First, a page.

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Chicago nightclub to join students' anti-discrimination rally

Regis Murayi, right, is seen after he got rejected by a bar over his jeans, and Jordan Roberts wears Regis' jeans inside the bar.
Regis Murayi, right, is seen after he got rejected by a bar over his jeans, and Jordan Roberts wears Regis' jeans inside the bar.
STORY HIGHLIGHTS
  • Club accused of barring black Washington University students from entering
  • Senior class president says bar will participate in rally
  • Managers will be sent to diversity training
  • Students want to "turn this negative into a positive," president says

(CNN) -- A Chicago, Illinois, nightclub accused of barring six African-American students last week will participate in a rally against discrimination late next month, the senior class president of Missouri's Washington University said Wednesday.

Fernando Cutz, 21, said the group and Original Mother's in Chicago's Gold Coast neighborhood had reached an agreement that would also see the nightclub sponsoring four fundraisers and its managers attend diversity training classes.

"What we are looking to do is to turn this negative into a positive," the text of Cutz's remarks said. "To make sure that all of us learn from what happened to these six students in Chicago 10 days ago and that we move forward, together, in a productive manner. ...

"We would also like to show that the best way of fighting discrimination can be by reaching out and extending a helpful hand to those who need it," Cutz said at a news conference.

The club has also agreed to a private apology to the six students and a public apology to the senior class, which was in Chicago for a two-day class trip.

Video: Dress code or racism?
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The students complained to state and federal agencies after six African-American members from their senior class trip celebration were denied admission to the club on October 17.

Bar personnel cited dress code violations -- specifically baggy jeans -- in barring the African-American students, Cutz said.

At one point, a white student and a black student exchanged jeans to see what would happen. The white student was admitted while his classmate still was kept outside, Cutz said.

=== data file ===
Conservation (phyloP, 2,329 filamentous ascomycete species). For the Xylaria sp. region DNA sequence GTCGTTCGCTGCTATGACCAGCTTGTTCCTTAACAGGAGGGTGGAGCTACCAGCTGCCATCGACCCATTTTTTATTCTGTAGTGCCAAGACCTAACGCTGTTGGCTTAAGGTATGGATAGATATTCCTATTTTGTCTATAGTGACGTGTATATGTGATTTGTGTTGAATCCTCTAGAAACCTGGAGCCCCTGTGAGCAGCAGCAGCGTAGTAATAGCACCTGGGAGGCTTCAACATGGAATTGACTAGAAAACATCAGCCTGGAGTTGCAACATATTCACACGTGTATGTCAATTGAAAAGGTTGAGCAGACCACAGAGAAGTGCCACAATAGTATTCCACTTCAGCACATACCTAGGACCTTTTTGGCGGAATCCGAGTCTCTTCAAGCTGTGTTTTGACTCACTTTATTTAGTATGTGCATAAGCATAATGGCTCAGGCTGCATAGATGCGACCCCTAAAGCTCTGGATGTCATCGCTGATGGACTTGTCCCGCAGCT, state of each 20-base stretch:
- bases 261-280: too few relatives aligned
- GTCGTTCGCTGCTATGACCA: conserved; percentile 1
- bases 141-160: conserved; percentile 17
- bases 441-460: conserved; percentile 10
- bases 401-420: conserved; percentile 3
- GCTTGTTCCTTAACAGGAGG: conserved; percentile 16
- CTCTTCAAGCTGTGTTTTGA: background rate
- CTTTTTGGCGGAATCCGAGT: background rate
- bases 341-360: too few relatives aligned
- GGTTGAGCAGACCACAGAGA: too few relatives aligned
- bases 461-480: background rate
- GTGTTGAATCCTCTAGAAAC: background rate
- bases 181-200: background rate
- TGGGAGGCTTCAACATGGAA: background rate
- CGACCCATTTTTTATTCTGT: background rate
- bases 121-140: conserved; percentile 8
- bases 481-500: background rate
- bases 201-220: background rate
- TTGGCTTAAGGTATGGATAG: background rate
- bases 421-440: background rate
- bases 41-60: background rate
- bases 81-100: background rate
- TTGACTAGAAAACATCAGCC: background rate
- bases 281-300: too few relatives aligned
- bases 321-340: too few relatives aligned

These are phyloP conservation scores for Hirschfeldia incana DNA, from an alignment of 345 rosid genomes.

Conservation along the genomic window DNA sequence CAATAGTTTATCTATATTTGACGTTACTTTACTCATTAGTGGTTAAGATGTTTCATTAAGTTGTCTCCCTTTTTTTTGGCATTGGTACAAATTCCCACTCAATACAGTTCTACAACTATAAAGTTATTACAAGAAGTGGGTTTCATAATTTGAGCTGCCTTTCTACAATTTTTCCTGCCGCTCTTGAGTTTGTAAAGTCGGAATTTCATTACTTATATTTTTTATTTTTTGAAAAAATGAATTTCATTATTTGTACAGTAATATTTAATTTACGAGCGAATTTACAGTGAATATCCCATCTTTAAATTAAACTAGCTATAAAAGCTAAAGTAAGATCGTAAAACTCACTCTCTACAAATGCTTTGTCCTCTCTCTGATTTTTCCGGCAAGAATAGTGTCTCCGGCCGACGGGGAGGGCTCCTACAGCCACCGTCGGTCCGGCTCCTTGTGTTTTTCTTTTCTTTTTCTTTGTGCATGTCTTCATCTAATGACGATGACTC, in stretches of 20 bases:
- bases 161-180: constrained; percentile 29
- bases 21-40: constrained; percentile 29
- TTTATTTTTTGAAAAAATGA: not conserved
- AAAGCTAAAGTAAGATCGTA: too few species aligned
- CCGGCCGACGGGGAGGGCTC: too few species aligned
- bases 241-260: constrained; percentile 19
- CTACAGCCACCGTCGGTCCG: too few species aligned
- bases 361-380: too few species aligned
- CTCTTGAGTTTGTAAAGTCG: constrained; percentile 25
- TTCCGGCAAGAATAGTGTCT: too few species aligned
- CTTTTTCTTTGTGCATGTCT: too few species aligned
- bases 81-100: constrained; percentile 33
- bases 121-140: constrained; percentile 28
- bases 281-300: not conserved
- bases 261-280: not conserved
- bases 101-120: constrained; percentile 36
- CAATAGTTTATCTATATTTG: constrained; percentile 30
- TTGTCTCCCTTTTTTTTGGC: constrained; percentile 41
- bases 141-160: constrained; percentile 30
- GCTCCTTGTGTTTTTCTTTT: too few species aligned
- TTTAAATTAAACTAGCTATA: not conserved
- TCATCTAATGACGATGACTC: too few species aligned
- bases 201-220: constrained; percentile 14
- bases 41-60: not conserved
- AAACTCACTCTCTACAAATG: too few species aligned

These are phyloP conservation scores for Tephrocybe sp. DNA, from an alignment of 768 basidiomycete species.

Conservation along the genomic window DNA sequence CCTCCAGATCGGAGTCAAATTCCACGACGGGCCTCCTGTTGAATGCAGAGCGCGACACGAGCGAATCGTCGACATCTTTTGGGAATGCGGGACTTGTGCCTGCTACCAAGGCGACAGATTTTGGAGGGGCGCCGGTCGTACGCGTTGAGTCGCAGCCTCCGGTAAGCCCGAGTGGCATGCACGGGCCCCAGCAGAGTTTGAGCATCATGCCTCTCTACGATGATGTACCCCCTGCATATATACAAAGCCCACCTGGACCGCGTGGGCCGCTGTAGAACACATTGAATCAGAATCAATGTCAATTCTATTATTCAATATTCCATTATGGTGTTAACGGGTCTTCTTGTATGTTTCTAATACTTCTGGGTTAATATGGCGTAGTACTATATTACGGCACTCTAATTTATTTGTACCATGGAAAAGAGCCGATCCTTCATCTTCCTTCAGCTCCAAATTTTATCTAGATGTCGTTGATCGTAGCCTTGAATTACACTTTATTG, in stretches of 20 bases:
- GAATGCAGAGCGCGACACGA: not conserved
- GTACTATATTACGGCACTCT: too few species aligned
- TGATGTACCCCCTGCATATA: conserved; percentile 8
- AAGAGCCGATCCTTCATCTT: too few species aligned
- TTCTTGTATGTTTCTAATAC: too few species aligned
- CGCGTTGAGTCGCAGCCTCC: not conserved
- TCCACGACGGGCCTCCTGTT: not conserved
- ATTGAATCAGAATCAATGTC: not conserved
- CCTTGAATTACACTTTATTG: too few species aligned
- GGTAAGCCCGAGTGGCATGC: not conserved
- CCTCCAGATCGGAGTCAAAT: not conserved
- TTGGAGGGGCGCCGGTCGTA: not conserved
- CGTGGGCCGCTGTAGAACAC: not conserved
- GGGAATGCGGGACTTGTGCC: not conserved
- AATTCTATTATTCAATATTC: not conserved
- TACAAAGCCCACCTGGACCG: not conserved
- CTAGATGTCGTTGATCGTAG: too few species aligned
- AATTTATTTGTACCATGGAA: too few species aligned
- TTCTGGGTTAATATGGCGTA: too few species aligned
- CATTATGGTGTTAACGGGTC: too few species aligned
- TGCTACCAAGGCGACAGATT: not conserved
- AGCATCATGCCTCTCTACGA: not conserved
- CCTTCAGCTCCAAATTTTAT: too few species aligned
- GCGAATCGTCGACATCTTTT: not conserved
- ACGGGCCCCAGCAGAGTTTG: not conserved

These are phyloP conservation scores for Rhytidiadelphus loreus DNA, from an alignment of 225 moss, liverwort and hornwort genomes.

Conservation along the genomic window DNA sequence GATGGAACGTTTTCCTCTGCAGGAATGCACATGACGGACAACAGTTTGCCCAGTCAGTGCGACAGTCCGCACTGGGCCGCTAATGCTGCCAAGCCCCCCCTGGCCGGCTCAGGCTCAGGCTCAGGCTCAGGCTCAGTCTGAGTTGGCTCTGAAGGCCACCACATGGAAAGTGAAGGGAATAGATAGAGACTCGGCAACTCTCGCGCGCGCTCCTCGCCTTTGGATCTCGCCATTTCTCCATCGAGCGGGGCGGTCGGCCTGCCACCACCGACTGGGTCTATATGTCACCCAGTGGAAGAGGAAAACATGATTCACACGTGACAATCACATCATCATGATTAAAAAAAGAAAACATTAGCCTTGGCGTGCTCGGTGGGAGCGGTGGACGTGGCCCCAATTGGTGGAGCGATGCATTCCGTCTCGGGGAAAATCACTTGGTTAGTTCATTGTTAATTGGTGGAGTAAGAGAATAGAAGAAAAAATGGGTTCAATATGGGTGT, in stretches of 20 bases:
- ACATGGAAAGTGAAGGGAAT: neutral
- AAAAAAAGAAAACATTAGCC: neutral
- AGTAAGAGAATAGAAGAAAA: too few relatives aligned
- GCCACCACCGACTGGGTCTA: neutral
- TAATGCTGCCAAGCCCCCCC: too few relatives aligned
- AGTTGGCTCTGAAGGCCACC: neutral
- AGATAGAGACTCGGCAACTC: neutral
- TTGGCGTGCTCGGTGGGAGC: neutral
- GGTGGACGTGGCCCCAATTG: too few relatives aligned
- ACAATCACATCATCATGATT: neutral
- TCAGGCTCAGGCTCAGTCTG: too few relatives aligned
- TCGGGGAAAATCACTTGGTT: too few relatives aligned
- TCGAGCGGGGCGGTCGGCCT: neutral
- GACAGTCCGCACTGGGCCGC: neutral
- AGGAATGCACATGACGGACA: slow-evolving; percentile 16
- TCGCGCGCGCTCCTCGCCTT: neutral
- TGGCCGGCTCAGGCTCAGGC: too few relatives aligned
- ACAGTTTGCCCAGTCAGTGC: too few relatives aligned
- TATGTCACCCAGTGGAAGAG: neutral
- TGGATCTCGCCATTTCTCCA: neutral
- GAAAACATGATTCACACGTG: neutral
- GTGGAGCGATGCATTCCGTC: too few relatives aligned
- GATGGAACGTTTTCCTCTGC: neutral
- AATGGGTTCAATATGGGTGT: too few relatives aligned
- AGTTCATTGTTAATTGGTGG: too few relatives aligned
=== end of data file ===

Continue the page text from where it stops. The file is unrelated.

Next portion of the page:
After the students' news conference, an attorney representing the club said the bar would be working with the students to fight discrimination and will issue an apology because they had a bad experience at Mother's.

But Brad Grayson said the club does not believe it discriminated against the group.

"There was no intention to admit white kids with baggy jeans and exclude black kids with baggy jeans," he told the Chicago Tribune newspaper.

In his remarks Wednesday, Cutz said the students wanted to avoid being "caught up in the hype" of the situation and "forget the values that we are truly fighting for."

Mother's representatives will speak at the rally, which will be held in in Chicago in late November, he said.

The celebration at Original Mother's had been arranged with the bar in advance by the student class board, which includes two of the African-American students who later were denied entry, Cutz said.

He said he was already inside the bar with some 200 other students, none of whom are African-American, when the first group of African-American classmates arrived. Cutz said he quickly learned that the manager of the bar had denied the six students entry, and he said the manager told the students their baggy pants violated the bar's dress code.

Cutz, who is white, said he confronted the manager. "These six [students] were better-dressed than I was," Cutz told CNN.

He told the students to "go back to the hotel and change." But the manager of the bar stepped in to say that he had made his decision and that the six men could not return to the bar even if they changed clothes, Cutz said.

The students became "more agitated" and "set up an experiment," Cutz said.

Class Treasurer Regis Murayi, who is black, exchanged jeans with a white student, Jordan Roberts, who -- being 3 inches shorter than Murayi -- looked "substantially baggy."

Roberts approached the same manager who had turned away the African-American students, paid the entry fee and was allowed in, Cutz said.

CNN's Susan Candiotti and Ross Leavitt contributed to this report.